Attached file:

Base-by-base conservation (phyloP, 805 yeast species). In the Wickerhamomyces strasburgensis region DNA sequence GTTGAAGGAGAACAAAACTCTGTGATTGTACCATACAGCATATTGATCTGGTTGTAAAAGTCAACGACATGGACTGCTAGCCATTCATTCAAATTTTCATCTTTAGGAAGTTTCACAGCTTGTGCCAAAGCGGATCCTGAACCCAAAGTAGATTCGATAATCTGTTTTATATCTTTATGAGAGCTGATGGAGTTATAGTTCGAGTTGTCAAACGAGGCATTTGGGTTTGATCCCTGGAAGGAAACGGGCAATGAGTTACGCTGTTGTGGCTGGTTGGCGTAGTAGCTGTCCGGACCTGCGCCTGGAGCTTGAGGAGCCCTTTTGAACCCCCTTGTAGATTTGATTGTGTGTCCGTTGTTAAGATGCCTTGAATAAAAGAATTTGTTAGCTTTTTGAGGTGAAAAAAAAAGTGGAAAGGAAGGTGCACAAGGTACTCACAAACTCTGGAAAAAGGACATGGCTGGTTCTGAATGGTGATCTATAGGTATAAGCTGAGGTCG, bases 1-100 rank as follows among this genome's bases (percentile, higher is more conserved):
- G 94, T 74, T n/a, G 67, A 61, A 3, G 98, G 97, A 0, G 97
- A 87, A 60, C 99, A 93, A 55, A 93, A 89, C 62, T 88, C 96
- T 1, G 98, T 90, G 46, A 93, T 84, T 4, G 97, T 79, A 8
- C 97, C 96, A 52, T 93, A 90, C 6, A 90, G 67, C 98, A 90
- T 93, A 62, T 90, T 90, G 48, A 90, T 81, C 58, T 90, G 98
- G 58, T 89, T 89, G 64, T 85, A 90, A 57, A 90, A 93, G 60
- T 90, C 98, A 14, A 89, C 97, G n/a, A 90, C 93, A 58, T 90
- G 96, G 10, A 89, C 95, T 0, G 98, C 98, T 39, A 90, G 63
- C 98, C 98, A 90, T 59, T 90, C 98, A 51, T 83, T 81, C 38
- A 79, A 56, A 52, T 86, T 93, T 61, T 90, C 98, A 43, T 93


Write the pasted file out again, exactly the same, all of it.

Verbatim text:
Base-by-base conservation (phyloP, 805 yeast species). In the Wickerhamomyces strasburgensis region DNA sequence GTTGAAGGAGAACAAAACTCTGTGATTGTACCATACAGCATATTGATCTGGTTGTAAAAGTCAACGACATGGACTGCTAGCCATTCATTCAAATTTTCATCTTTAGGAAGTTTCACAGCTTGTGCCAAAGCGGATCCTGAACCCAAAGTAGATTCGATAATCTGTTTTATATCTTTATGAGAGCTGATGGAGTTATAGTTCGAGTTGTCAAACGAGGCATTTGGGTTTGATCCCTGGAAGGAAACGGGCAATGAGTTACGCTGTTGTGGCTGGTTGGCGTAGTAGCTGTCCGGACCTGCGCCTGGAGCTTGAGGAGCCCTTTTGAACCCCCTTGTAGATTTGATTGTGTGTCCGTTGTTAAGATGCCTTGAATAAAAGAATTTGTTAGCTTTTTGAGGTGAAAAAAAAAGTGGAAAGGAAGGTGCACAAGGTACTCACAAACTCTGGAAAAAGGACATGGCTGGTTCTGAATGGTGATCTATAGGTATAAGCTGAGGTCG, bases 1-100 rank as follows among this genome's bases (percentile, higher is more conserved):
- G 94, T 74, T n/a, G 67, A 61, A 3, G 98, G 97, A 0, G 97
- A 87, A 60, C 99, A 93, A 55, A 93, A 89, C 62, T 88, C 96
- T 1, G 98, T 90, G 46, A 93, T 84, T 4, G 97, T 79, A 8
- C 97, C 96, A 52, T 93, A 90, C 6, A 90, G 67, C 98, A 90
- T 93, A 62, T 90, T 90, G 48, A 90, T 81, C 58, T 90, G 98
- G 58, T 89, T 89, G 64, T 85, A 90, A 57, A 90, A 93, G 60
- T 90, C 98, A 14, A 89, C 97, G n/a, A 90, C 93, A 58, T 90
- G 96, G 10, A 89, C 95, T 0, G 98, C 98, T 39, A 90, G 63
- C 98, C 98, A 90, T 59, T 90, C 98, A 51, T 83, T 81, C 38
- A 79, A 56, A 52, T 86, T 93, T 61, T 90, C 98, A 43, T 93